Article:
From Terri Ann Lowenthal of the Census Project:
Next week, both the House and Senate will be back in session.
The Senate is expected to finish action on its first 'minibus' appropriations bill (H.R. 2112) for Fiscal Year 2012 (FY12), covering three appropriations accounts: Commerce, Justice & Science (which includes the Census Bureau); Transportation/HUD; and Agriculture. While we have not yet seen amendments that would affect the Census Bureau's funding, anything is possible -- there was a rumor last week about an amendment to reduce the Bureau's Working Capital Fund, a lesser known but robust revolving line item that funds critical core activities of the agency -- and we will keep a close eye on continued Senate debate.
Meanwhile, House Appropriations Chairman Harold Rogers (R-KY) announced that conferees would begin work next week on the minibus bill, even though the House itself has not considered any of the bills incorporated in the larger one. Therefore, conferees will be working with parameters set by the House Appropriations Committee and, presumably, the full Senate.
As a reminder, key activities in the Periodic Censuses and Programs (Periodics) account are the 2010 Census (final evaluations; data products; challenge program; Census Coverage Measurement, or undercount/overcount estimates); research and planning for 2020 Census; and the 2012 Economic Census and 2012 Census of Governments. The Salaries and Expenses (S&E) account covers ongoing economic and demographic surveys and research supporting ongoing programs.
Here's the current lay of the land:
1. The Census Bureau requested $752.7M for Periodics, a reduction of $138.5M from the FY11 funding level. House appropriators allocated only $596.2M for Periodics (H.R. 2596), a reduction of 21% below the request (and 25% below the FY11 funding level). With this funding level, the Census Bureau says it would cancel the 2012 Economic Census, scheduled to start this fiscal year, with data collection occurring at the start of 2013. The Bureau also would delay or cancel some 2010 Census evaluations (possibly including the Count Question Resolution Program, through which local governments can challenge their census counts) and unique 2010 Census data products. The House budget cuts also would delay estimates of undercount/overcount from the Census Coverage Measurement program.
2. Senate appropriators allocated $690M for Periodics (S. 1572). Report language directed the Census Bureau to conduct the Economic Census and to reduce spending on periodic programs (indicating less than a thorough understanding of this account, since the Econ Census IS a periodic program!). According to the Commerce Department's impact statement, the Census Bureau needs "no less than" $690 million for the Periodic Censuses and Programs account to start the 2012 Economic Census. However, the agency would eliminate some key elements of the Economic Census, including the Survey of Business Owners. It also would cut Group Quarters (prisons; college dorms; military barracks; nursing homes; juvenile detention centers; etc.) from the American Community Survey. The proposed Senate funding level also would affect final 2010 Census activities, as noted above in the consequences of the House-committee approved level. The Census Bureau indicated that the Senate funding level would "adversely impact" nearly 300 jobs.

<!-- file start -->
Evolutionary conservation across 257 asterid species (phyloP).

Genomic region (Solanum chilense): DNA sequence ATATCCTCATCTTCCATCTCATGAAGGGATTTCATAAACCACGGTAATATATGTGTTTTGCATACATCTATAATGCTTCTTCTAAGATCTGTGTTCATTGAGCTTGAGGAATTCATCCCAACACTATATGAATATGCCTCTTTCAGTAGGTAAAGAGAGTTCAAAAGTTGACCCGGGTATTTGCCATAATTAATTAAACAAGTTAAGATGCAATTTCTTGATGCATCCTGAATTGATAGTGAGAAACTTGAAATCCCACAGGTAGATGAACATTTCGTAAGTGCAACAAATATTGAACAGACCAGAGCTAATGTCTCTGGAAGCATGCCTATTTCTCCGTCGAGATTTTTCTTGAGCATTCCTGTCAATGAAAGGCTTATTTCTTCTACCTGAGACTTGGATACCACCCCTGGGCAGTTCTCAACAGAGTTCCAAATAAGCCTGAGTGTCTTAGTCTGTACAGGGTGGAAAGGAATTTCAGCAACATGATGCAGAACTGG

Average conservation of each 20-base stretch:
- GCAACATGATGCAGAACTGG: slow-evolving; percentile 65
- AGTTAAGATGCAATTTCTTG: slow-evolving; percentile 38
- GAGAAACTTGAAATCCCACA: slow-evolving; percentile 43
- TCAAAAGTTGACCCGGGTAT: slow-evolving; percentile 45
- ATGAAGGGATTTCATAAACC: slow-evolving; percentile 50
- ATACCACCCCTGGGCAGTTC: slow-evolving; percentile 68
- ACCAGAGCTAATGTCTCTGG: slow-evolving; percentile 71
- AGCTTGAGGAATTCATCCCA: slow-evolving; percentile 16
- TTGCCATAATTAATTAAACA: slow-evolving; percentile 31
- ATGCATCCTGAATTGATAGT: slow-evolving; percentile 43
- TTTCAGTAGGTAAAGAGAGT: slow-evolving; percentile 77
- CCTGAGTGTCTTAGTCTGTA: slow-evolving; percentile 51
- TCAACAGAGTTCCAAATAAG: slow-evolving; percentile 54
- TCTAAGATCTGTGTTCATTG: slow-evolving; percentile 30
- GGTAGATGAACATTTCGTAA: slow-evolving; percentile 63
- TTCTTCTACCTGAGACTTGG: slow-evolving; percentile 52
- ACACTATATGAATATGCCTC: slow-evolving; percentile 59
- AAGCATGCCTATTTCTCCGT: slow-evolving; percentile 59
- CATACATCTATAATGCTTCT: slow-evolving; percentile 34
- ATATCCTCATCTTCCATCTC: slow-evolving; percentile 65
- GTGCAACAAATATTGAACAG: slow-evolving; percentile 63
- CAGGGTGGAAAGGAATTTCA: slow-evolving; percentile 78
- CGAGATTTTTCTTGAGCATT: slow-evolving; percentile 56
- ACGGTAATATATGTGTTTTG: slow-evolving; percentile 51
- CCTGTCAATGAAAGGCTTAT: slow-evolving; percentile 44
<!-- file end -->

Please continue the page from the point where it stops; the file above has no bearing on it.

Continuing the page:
3. The Census Bureau requested $272.1M for the S&E account, incorporating $14M in program decreases to help rein in spending, including popular activities such as the Statistical Abstract. The House committee allocated $258.5M, equal to the FY11 funding level. The Senate committee allocated $253.3M. Under either funding level, the Census Bureau would carry out its own proposed cutbacks and would not proceed with three other initiatives: statistics on state and local government pensions, which inform GDP calculations; updates to the nation's poverty measure (through the CPS Supplemental Survey); and research on the use of administrative records to replace or supplement field data collection.
4. Continuing Resolution for FY12: The current CR runs through November 18. Congress could extend the temporary funding measure until Thanksgiving, or until the week before Christmas. Too early to know!
For more detail on the consequences of reducing or eliminating these core Census Bureau programs, including the quinquennial Economic Census, please see the letters to the House and Senate signed by dozens of organizations participating in http://www.thecensusproject.org/ The Census Project
SUGGESTED ACTION: Census Bureau stakeholders should contact members of the House and Senate Appropriations Subcommittees on Commerce, Justice, and Science, as well as the Appropriations Committee chairs and ranking members -- all presumed conferees -- to highlight the serious consequences of the proposed funding levels for the Bureau.
House subcommittee members
Senate subcommittee members
Please keep in mind that important research for the 2020 Census also is at stake. Congress is directing the Census Bureau to reduce spending on the decennial census significantly over the decade. The Census Bureau already has taken that directive to heart, but it cannot hope to implement new cost-saving methods and operations without a modest investment up front (e.g. early in the decade) on thorough research and testing.